Fewer sales of existing homes and uncertainty around future fiscal policies will result in fewer mortgage originations than previously expected, according to Fannie Mae.

The government-sponsored enterprise lowered its 2018 origination forecast for the third time this year, primarily due to fewer existing home sales and purchase mortgages. Fannie's projection for 2018 refinance volume did not change from the June edition of its report.

Mortgage originations are now expected to hit $1.69 trillion in 2018 and $1.7 trillion for 2019, Fannie Mae said, down from last month's projections of $1.71 trillion in both 2018 and 2019. These totals all lag 2017's origination volume of $1.83 trillion.

Origination forecast

"Along with ongoing tightening of monetary policy, we expect fiscal stimulus, which has supported consumer, business and government spending, to weaken as we move into 2019," Fannie Mae Chief Economist Doug Duncan said in a statement. "And while trade provided a meaningful lift last quarter — owing in part to overseas firms pulling forward their imports from the U.S. ahead of the announced tariffs — we expect trade will likely once again be a drag on growth moving forward."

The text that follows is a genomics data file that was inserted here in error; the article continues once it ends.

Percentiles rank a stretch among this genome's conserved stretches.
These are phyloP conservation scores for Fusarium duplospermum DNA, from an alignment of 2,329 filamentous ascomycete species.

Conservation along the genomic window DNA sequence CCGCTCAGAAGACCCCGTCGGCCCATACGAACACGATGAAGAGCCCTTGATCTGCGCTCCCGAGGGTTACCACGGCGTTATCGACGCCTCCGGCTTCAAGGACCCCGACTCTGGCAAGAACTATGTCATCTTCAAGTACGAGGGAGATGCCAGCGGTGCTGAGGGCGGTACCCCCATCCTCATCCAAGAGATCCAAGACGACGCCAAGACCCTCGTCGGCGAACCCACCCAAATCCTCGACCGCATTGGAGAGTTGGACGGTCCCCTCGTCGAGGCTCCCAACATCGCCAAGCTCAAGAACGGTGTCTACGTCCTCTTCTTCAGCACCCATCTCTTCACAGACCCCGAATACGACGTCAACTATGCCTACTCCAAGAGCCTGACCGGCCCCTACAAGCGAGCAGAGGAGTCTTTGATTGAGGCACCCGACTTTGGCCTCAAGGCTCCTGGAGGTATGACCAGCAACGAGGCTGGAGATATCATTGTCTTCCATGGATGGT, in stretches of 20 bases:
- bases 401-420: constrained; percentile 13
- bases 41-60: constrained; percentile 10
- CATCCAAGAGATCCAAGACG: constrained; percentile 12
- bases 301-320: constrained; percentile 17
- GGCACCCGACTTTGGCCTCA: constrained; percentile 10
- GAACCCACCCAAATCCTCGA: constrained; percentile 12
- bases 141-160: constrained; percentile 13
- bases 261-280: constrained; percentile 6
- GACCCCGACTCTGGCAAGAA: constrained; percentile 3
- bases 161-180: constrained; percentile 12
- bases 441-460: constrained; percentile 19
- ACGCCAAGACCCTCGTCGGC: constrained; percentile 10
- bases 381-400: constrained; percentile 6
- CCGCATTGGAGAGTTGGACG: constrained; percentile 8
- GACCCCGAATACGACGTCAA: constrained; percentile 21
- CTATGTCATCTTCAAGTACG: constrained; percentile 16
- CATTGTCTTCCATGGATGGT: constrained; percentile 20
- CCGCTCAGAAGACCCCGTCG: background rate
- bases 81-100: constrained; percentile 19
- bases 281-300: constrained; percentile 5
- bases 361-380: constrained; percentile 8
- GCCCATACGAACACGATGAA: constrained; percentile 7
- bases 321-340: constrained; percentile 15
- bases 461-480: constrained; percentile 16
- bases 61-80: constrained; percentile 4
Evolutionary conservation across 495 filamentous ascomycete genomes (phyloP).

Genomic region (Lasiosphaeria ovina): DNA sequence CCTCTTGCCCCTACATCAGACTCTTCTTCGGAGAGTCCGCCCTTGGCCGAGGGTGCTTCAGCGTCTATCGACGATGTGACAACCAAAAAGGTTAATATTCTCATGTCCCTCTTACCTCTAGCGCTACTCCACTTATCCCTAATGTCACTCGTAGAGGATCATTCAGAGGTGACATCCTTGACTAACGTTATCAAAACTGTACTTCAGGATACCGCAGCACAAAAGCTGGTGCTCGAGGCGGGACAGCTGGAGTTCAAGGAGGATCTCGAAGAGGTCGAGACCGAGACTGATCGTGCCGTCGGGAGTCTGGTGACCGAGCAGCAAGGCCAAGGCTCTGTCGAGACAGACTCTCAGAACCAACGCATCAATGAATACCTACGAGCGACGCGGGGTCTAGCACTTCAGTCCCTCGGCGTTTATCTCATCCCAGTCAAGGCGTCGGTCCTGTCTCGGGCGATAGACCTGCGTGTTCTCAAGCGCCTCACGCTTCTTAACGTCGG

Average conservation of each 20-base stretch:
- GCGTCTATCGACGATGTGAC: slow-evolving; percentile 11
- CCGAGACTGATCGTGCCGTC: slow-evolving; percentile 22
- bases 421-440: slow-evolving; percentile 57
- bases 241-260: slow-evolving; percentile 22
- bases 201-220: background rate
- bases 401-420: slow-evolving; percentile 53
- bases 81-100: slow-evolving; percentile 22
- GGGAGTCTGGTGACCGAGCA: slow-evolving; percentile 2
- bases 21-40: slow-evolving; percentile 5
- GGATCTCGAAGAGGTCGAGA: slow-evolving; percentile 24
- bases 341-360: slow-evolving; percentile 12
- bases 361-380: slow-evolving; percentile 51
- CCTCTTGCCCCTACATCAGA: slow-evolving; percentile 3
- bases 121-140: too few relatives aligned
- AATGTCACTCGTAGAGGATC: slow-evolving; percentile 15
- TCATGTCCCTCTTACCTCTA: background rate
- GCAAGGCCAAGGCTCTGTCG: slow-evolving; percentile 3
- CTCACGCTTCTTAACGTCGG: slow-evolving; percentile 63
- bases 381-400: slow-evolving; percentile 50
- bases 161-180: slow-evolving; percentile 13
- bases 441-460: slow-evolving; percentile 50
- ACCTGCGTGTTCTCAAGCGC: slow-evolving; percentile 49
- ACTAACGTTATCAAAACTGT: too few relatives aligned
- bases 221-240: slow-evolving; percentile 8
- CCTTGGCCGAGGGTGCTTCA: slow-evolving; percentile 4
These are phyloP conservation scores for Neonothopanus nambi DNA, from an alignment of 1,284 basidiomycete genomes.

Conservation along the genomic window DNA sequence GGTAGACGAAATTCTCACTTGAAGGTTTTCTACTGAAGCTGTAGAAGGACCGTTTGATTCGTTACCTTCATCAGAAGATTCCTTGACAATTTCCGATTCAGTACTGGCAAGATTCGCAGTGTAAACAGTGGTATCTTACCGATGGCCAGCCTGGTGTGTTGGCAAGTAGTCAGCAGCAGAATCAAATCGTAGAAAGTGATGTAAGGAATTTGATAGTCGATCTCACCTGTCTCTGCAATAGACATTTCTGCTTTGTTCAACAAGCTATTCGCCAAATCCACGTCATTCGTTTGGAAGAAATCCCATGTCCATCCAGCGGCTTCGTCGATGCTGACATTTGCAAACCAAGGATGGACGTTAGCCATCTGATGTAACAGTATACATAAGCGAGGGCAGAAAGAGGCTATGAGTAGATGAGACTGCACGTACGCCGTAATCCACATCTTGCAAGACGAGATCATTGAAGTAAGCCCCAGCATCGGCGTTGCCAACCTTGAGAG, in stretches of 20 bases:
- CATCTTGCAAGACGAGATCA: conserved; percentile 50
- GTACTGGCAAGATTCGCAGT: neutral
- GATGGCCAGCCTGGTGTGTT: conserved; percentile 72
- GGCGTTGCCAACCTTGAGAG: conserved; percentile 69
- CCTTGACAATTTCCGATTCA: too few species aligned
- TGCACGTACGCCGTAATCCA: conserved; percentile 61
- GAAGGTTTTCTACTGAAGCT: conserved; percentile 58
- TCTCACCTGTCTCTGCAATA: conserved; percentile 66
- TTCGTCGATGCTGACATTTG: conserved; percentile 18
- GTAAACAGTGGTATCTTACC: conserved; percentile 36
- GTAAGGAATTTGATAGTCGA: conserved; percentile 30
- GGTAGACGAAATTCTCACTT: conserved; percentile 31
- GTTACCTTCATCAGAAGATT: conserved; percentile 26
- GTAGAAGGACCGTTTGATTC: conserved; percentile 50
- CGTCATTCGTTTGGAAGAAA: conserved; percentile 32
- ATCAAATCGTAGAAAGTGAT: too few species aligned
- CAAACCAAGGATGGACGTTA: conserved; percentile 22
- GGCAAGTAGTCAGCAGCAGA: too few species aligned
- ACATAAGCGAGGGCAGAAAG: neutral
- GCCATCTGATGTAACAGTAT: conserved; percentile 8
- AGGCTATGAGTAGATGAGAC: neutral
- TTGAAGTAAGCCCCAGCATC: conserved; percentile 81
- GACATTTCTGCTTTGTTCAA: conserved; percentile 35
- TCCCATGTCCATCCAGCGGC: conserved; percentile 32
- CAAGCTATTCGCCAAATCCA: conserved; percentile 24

Existing-home sales are now projected to reach 5.5 million, while new-home sales should add another 675,000 transactions in 2018, down slightly from last month's forecast. Combined, home sales should reach 6.16 million, about 0.7% lower than 2017 levels.

"On housing, the same inventory constraints continue to haunt affordability and sales, with demand outstripping supply and home prices continuing to rise at a fast clip as a result," Duncan said.

Fannie now expects housing starts to increase 8.3% in 2018, a slight increase from its previous estimate of 8% year-over-year growth. Starts will increase an additional 4.9% in 2019. In 2017, housing starts were 8.6% higher than the previous year.

Fannie Mae calculates a continued rise in mortgage rates over the remainder of 2018 and into 2019.

Thirty-year fixed mortgage rates are expected to settle at 4.5% for 2018 — an increase of 50 basis points from last year — and grow to 4.6% for 2019. A bigger jump is expected for five-year adjustable-rate mortgages, going from 3.2% in 2017 to 3.8% in 2018 to 4.1% in 2019.

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